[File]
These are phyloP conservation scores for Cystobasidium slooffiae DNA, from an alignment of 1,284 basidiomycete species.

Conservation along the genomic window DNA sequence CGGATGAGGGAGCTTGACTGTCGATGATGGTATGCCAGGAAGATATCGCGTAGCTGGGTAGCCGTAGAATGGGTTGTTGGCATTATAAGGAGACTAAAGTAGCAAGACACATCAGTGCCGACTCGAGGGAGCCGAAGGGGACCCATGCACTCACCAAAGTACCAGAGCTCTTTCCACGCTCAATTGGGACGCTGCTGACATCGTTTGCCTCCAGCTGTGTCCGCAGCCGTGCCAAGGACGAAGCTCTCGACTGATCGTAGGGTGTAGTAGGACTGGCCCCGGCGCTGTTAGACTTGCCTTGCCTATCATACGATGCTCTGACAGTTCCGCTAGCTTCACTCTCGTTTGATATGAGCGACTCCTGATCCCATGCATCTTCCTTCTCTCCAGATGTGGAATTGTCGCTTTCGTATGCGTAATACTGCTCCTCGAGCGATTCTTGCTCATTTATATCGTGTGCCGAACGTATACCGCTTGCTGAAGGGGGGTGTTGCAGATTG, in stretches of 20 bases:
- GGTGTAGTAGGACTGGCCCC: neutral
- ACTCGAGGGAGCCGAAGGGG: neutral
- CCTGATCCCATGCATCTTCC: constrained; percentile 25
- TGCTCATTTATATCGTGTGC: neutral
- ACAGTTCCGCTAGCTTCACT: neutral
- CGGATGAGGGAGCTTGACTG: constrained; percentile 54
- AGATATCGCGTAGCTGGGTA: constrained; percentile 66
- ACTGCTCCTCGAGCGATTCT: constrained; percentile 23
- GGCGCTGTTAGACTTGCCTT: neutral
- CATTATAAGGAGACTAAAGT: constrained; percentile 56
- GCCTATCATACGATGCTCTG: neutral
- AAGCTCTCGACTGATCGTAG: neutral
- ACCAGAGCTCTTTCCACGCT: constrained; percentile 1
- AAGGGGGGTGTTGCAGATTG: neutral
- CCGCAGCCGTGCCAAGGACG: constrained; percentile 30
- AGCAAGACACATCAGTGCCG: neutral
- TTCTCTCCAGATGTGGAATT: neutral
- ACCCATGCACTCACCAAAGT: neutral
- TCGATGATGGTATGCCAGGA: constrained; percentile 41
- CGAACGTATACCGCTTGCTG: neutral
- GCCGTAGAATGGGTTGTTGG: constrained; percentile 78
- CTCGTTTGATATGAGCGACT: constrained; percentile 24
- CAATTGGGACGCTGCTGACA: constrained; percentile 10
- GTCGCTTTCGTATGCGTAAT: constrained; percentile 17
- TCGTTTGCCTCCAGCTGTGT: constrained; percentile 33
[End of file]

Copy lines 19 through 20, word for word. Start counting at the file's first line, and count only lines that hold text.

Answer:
- TTCTCTCCAGATGTGGAATT: neutral
- ACCCATGCACTCACCAAAGT: neutral